Make Room is pleased to present Blossoming Carcass, an exhibition of new works by artist duo ASMA. The exhibition extends the duo’s experimental, sensational, and embodied exploration of how objects enter into a conversation with the world they inhabit. Blossoming Carcass features a series of sculptures, paintings, and installations in the metaphor of an exoskeleton. Echoing a fantastical language, this process of molting as a poetic transformation speaks to the human experiences of letting go, mourning, and reviving: a process similar to that of the insect leaving its pupal body to grow larger.
The artists’ collaborative practice enables the coexistence of differences. In this new body of works, an imaginary space connects a series of compelling personal narratives of death and love. Both the imaginary and the real elements merge in material and figurative manners, transforming them into a third space—a poem about a blossoming carcass as a continuation of life after death. In this abandoned place, growth continues, and the vestiges of a previous natural life mutate into new forms.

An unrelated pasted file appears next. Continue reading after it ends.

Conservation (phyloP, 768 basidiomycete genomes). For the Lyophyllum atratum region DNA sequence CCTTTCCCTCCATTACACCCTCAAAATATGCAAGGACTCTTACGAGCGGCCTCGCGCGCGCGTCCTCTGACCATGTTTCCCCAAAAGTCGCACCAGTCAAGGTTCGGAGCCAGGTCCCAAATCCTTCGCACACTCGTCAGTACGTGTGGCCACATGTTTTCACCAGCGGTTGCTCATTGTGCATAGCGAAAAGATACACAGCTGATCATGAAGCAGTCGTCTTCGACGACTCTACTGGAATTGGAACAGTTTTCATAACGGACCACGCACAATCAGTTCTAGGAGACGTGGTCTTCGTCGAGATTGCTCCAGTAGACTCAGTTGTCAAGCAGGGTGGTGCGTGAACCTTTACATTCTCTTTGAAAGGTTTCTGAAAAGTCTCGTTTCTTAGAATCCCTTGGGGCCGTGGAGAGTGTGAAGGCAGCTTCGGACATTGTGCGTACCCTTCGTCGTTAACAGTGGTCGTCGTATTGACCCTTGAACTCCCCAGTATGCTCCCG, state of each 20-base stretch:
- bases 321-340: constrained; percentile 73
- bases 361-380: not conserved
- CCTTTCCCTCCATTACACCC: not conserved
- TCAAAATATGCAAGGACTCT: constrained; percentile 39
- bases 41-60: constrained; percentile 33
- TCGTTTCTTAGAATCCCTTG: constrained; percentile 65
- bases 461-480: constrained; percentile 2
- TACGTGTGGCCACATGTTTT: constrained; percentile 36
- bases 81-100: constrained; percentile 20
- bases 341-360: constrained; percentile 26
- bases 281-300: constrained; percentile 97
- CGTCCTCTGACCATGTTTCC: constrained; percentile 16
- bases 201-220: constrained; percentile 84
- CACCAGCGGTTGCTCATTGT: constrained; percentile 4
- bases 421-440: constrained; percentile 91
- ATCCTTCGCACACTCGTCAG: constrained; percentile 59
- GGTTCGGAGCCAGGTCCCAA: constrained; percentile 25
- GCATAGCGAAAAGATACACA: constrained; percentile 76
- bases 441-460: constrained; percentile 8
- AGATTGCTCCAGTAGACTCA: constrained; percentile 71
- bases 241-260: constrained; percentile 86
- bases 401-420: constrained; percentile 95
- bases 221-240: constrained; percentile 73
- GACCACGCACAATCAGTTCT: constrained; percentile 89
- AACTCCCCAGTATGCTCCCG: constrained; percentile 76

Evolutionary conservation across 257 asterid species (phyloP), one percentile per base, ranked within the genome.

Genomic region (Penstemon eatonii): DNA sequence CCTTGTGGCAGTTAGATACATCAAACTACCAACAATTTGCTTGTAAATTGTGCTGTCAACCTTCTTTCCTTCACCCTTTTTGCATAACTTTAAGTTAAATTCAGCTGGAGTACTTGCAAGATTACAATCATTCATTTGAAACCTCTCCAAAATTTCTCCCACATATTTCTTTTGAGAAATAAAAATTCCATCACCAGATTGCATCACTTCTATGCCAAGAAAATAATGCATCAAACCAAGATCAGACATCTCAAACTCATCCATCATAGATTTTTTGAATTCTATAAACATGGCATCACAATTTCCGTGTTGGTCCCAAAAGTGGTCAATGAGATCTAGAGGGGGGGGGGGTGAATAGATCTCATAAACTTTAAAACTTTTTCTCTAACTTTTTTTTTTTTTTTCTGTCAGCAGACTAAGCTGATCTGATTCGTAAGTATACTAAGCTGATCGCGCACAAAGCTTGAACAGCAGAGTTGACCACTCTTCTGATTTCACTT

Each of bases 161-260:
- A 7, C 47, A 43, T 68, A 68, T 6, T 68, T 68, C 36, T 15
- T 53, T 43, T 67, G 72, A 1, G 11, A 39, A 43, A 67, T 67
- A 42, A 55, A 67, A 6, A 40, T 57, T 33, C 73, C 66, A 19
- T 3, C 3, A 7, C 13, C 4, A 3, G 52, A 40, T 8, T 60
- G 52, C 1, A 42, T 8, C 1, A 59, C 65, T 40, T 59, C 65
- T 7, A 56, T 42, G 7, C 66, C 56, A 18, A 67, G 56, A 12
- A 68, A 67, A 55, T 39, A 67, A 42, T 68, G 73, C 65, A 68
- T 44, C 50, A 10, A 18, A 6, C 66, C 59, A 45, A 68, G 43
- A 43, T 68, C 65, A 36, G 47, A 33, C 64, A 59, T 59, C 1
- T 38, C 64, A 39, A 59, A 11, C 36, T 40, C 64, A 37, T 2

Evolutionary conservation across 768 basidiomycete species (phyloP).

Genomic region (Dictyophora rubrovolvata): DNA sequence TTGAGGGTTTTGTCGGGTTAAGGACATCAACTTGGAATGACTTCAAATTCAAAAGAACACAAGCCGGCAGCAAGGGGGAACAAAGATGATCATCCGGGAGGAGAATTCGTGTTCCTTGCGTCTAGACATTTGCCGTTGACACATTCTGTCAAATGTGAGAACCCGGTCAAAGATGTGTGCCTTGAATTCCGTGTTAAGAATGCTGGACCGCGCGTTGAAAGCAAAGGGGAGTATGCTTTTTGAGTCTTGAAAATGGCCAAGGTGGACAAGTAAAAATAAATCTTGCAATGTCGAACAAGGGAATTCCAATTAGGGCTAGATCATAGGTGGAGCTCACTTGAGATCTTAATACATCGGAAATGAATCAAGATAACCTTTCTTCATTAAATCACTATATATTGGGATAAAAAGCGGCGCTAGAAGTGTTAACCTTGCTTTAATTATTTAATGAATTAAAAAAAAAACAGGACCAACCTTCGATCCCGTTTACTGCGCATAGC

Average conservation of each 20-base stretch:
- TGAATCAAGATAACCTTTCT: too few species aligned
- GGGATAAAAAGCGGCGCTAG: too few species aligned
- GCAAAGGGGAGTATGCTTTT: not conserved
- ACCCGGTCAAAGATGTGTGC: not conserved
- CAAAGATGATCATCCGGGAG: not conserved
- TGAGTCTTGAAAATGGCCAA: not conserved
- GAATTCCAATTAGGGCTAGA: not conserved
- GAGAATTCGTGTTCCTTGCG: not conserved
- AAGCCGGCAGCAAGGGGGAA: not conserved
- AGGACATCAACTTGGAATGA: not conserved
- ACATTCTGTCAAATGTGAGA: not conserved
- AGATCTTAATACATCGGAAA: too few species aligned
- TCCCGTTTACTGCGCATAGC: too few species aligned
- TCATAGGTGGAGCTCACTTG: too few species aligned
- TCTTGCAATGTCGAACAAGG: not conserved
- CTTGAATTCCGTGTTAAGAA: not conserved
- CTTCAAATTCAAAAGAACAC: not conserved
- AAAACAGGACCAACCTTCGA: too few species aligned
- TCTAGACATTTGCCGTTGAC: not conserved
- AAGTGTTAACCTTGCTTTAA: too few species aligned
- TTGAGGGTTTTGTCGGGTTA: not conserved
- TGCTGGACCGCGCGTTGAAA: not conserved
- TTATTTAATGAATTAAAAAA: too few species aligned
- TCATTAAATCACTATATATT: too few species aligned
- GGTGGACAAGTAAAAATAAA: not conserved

A long, gray creature extends across the gallery space like a snake rising with its mouth open. It emerges from far back, through a small, fenced window that connects two different areas. Behind this window, there is a room with a sand-covered floor, where the other end of the gray creature originates, lying on top of the sand and thus inhabiting both spaces. A flowerlike pendulum hangs in the center of the sand room, moving subtly and leaving its marks on the sand. The pendulum sculpture is cast in bronze, shaped like a flat drawing. Tea leaves are suspended in its resin, mimicking a stained-glass ornament, and it holds a rolled-up green leaf in a pocket at its center. Like an abstract form of a sand clock, the sculpture becomes a scribe of its own movement on the impermanent sand surface. The sculpture also functions as a container, holding leaves at different stages of their decay, generating a process of cultivation. In the corner of the room, a dark, organically- shaped bowl contains murky water with aquatic mosses and an organism-like figure at the bottom, appearing through the sediment.
Blossoming Carcass narrates the story of a living skeleton-keeper and her relationship with the creatures in her care. Fragments of this narrative are combined with a material interplay that oscillates between sculptural and painted qualities. In this conjunction, the exoskeleton is an exchange between the structure and the surface, a coexistence of two states. A delicate feeling of otherness comes from within, evoking a familiar sensation linked with the similar human capacity for transformation. The process of molting is taking place slowly, and its remnants occupy the space in an apparent stillness.